2011 Grants


Dr Natalie Suff, UCL Institute for Women’s Health

Prevention of premature labour by reducing infection within the womb


This ELS is awarded in conjunction with the British Maternal and Fetal Medicine Society

Recent research has shown that infection within the womb can trigger premature labour.  The infection originates within the vagina and travels into the womb.  In normal pregnancies the neck of the womb (cervix) is believed to act as a protective barrier preventing infection from entering the womb.  The cervix is known to produce specialised proteins that can kill bacteria and reduce the inflammatory effects associated with infection and it is thought that these contribute to the effectiveness of the cervix as a barrier preventing bacteria access

It is known that women in whom the cervix is damaged and hence who have a reduced protective barrier to infection are more likely to deliver early.  The overall aim of this project is to increase the amount of specific proteins (that are highly effective at killing bacteria) produced by cells lining the cervical canal. This will be done by using viral proteins (vectors) that are extremely effective at entering cells to carry new genes into the cervical cell – a technique called gene therapy. It is hoped this will prevent infection from reaching the womb and the baby thus reducing the risk of delivering early.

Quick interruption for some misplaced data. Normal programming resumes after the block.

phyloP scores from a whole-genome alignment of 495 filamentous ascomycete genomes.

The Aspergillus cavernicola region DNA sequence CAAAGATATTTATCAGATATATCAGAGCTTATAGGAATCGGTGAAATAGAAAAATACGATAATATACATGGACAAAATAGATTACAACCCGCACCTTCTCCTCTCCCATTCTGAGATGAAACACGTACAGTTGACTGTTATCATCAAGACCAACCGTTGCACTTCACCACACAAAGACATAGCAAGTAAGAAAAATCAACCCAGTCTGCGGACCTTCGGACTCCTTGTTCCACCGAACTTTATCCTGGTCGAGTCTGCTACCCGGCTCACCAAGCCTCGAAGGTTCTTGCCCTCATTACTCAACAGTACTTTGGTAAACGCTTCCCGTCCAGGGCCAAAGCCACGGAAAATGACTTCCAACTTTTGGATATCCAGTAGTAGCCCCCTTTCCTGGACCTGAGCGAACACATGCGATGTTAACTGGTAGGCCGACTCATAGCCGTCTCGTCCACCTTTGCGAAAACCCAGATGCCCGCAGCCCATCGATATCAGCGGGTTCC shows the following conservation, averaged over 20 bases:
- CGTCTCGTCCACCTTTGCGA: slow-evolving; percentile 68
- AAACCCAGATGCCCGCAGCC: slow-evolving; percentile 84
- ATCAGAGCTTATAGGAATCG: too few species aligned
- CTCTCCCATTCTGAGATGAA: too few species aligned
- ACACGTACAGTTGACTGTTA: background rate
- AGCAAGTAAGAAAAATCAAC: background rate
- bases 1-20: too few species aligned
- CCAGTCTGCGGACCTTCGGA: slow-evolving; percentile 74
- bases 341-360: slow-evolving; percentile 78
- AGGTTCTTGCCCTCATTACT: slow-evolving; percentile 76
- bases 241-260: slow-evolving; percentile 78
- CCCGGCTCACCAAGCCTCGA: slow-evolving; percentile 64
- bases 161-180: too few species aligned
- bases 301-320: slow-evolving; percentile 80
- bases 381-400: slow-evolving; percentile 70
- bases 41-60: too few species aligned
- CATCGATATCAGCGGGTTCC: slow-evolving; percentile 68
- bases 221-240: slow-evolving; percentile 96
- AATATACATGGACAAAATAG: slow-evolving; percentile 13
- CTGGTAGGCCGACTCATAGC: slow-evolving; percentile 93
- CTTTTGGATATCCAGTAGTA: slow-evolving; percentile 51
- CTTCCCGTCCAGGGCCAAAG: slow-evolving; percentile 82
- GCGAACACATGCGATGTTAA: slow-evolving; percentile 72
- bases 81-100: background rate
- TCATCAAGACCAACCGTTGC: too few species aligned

The long term goal of this study will be to demonstrate that over-production of antibacterial proteins by the mouse cervix can be achieved and that this prevents bacteria from getting into the womb. This would be the first step towards designing a clinically relevant treatment that could be used in pregnant women to prevent preterm birth.

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